In context: Launched almost sixteen years ago, the $720 million Spitzer infrared space telescope had a planned mission time of 2.5 years that was extended to more than twice this figure keeping in view the on-board liquid helium supply.
Six years later in 2009 when most of the telescope's instruments became inoperable due to the liquid helium running out, which was needed to maintain extremely cool temperatures, as low as −450 °F (−268 °C), the on-board infrared array camera (IRAC) remained the only working module that took an image of a perfectly sideways galaxy.
NASA's Spitzer space telescope is meant to retire in January next year but during its lifetime, it has observed many remarkable spectacles in the vastness of space, such as the Henize 206 nebula, the Cat's Paw nebula, magnetic field lines of the Cigar Galaxy and the Pandora's Cluster, to name a few.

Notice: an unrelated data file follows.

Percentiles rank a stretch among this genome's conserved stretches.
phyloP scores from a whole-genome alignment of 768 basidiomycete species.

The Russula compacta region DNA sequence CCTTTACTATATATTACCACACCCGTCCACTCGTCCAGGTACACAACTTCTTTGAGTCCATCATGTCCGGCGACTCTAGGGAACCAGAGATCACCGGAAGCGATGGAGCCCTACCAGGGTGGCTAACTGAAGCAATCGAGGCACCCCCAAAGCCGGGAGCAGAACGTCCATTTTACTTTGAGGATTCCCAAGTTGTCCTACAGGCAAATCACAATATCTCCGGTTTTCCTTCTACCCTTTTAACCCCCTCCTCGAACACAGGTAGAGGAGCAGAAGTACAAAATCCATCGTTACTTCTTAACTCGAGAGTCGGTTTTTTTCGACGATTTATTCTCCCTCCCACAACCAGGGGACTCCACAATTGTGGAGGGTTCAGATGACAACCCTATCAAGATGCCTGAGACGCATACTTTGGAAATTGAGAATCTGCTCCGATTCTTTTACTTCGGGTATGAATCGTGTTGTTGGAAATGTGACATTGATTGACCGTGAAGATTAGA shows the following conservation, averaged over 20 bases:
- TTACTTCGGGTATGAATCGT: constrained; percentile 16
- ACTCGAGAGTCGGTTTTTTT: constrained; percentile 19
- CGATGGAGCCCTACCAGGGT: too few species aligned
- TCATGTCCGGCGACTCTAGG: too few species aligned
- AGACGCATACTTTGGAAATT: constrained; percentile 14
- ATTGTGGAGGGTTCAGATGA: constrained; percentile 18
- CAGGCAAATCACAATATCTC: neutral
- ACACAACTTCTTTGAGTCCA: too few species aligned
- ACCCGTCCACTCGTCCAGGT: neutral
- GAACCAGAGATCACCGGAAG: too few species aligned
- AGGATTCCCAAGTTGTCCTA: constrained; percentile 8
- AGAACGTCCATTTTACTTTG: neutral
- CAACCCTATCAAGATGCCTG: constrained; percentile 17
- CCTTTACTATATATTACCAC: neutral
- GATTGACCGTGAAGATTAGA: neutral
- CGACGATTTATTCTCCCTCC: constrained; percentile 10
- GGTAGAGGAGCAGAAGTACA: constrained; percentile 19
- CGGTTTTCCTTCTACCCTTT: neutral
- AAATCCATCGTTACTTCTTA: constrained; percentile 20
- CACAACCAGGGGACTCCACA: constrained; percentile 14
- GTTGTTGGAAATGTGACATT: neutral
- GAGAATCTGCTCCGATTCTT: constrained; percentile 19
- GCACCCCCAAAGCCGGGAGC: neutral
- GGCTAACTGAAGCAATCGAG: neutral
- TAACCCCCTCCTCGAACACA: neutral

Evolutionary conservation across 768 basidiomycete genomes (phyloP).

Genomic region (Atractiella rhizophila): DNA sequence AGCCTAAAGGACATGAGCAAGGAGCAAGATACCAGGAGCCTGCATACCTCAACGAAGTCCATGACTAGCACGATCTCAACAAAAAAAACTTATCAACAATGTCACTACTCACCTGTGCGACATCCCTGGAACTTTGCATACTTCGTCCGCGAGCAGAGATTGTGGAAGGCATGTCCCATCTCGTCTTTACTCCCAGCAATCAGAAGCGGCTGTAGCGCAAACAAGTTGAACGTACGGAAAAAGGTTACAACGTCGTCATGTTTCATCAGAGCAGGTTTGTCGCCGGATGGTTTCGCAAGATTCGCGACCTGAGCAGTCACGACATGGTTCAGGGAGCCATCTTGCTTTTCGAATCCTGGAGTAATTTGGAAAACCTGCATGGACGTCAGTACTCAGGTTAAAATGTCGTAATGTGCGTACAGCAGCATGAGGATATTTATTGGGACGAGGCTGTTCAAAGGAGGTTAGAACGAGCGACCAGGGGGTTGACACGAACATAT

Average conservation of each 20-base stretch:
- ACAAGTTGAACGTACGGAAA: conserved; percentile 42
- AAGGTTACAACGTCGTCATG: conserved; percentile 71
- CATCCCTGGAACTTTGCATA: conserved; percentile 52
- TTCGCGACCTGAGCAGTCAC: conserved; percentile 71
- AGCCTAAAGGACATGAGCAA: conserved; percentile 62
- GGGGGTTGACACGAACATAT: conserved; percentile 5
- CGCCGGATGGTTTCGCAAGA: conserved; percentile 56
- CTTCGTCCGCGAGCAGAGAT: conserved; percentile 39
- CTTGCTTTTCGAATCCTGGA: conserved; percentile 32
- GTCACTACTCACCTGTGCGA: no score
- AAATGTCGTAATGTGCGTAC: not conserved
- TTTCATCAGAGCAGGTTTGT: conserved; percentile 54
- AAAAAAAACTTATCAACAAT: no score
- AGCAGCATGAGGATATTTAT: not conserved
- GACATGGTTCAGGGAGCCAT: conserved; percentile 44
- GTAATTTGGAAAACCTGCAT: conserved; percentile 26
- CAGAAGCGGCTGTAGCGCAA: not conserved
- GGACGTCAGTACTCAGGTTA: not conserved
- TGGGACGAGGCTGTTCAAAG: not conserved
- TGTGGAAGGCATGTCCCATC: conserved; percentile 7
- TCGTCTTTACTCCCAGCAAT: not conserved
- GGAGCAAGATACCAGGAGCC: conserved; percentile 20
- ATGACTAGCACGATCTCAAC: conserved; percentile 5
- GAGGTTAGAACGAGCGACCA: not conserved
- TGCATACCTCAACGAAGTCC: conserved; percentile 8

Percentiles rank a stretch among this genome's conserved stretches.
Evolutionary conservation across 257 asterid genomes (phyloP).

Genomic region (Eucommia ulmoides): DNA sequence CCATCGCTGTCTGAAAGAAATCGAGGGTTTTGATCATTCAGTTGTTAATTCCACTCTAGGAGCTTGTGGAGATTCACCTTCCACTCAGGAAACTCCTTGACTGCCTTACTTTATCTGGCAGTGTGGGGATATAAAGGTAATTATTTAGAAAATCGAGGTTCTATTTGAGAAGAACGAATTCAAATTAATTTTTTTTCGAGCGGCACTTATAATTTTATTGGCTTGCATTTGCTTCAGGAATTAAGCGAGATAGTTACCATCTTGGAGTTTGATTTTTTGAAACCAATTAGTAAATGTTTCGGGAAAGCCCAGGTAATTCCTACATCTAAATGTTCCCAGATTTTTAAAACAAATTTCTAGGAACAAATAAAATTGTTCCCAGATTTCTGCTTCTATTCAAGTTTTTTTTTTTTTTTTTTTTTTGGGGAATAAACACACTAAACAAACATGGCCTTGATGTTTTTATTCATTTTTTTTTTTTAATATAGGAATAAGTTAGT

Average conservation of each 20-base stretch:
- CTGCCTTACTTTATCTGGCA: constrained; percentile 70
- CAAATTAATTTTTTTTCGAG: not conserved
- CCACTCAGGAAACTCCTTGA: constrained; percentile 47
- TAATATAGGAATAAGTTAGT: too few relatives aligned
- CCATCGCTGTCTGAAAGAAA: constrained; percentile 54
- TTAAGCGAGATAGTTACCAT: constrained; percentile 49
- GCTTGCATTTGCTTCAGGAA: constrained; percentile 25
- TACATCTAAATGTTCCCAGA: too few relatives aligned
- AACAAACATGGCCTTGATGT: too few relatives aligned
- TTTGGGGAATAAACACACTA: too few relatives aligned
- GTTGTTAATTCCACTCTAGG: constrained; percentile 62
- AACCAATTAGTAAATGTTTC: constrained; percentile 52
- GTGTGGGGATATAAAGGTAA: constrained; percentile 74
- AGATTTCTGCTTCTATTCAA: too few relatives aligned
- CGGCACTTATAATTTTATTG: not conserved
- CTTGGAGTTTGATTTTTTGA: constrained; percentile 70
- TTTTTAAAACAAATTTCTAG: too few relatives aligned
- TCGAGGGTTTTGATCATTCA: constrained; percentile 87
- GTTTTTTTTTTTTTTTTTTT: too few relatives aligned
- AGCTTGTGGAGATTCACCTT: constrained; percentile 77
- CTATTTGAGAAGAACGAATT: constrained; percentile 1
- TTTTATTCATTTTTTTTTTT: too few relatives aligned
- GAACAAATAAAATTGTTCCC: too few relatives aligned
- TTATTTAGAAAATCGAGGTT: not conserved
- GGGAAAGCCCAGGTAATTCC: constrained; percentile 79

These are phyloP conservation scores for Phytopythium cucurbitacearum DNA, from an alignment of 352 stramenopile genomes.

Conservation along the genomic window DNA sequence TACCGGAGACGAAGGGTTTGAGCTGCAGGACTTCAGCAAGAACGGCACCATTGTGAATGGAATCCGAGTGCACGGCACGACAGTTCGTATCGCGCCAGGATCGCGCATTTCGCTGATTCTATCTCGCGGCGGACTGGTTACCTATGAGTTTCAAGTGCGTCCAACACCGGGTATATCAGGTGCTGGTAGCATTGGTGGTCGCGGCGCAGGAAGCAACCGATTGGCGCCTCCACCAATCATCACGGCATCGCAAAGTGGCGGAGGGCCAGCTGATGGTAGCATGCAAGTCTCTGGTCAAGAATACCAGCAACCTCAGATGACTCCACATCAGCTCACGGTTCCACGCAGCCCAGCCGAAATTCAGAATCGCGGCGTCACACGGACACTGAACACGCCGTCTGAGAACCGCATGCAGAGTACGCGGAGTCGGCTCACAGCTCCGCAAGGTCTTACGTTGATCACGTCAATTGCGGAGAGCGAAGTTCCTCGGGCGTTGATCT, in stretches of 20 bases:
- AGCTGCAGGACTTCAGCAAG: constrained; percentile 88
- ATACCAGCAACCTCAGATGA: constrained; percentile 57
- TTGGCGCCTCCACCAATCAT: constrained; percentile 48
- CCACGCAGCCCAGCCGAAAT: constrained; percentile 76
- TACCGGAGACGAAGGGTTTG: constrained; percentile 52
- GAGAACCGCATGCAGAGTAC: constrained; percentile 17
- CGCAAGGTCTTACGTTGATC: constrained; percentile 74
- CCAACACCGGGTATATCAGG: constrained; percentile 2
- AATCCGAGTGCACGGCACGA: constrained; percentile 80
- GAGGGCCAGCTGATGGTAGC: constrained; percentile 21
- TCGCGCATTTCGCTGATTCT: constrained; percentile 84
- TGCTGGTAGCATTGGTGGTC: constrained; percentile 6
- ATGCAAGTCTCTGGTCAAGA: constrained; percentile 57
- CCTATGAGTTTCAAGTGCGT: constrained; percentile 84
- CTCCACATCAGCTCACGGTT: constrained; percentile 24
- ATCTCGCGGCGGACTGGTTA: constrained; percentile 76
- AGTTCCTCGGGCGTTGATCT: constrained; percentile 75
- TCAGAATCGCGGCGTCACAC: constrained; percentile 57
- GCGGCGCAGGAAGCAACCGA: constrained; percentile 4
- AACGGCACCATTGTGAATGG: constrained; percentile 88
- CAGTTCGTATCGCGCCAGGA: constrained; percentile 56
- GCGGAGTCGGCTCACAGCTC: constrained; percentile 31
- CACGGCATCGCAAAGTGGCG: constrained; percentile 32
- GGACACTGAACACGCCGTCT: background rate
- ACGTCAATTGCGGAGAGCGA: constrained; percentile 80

This week, NASA's JPL shared an image taken by Spitzer's IRAC module which the agency says might look like a "lightsaber" floating in space but is actually an entire galaxy viewed sideways.
With Spitzer's IRAC detecting infrared light, NASA says that the red color emitted from the galaxy corresponds to infrared wavelength produced by dust, that absorbs light from stars and then re-emits it at longer wavelengths.
The Sun-orbiting Spitzer telescope took this image during its "cold" mission, which ended a decade ago with three infrared wavelengths captured by the IRAC.
"Blue light corresponds to Spitzer's observations at a wavelength of 3.6 microns, produced mainly by stars; green corresponds to 4.5 microns; and red corresponds to 8 microns," says NASA, with the blue haze around the galaxy produced by stars that make up most of the mass of this galaxy.